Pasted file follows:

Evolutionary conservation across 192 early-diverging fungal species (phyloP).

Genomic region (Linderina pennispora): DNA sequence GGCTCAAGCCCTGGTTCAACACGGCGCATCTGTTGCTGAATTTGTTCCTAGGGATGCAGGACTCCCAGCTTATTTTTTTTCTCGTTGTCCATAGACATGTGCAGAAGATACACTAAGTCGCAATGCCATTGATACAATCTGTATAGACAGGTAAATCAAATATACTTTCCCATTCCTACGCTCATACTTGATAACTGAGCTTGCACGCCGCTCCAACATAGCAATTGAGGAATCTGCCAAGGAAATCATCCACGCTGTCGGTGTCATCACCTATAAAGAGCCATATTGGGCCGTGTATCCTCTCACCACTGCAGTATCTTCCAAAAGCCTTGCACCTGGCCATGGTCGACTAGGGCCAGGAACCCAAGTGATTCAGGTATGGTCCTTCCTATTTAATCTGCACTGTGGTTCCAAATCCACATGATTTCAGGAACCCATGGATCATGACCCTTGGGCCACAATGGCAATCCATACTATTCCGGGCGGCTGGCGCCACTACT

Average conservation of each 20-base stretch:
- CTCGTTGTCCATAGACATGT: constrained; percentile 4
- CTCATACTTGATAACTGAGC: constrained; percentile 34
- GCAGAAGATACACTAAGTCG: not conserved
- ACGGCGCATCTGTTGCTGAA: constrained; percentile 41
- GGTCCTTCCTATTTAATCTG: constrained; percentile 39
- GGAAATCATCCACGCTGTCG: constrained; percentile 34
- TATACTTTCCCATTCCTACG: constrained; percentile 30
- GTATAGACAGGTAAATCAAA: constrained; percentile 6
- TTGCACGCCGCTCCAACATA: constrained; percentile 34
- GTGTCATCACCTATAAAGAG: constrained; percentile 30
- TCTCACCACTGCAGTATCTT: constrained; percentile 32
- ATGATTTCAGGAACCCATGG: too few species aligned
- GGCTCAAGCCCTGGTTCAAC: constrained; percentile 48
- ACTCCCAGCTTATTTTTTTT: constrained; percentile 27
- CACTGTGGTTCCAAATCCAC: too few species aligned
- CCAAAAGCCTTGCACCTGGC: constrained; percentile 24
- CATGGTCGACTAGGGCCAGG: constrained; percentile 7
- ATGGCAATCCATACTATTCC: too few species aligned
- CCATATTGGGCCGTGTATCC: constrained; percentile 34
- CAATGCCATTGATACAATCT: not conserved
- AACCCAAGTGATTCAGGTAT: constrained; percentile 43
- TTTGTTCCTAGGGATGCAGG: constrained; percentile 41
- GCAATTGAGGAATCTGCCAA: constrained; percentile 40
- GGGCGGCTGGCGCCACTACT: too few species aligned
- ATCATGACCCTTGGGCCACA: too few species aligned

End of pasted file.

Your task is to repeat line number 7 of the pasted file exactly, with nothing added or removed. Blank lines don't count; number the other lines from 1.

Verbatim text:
- ACGGCGCATCTGTTGCTGAA: constrained; percentile 41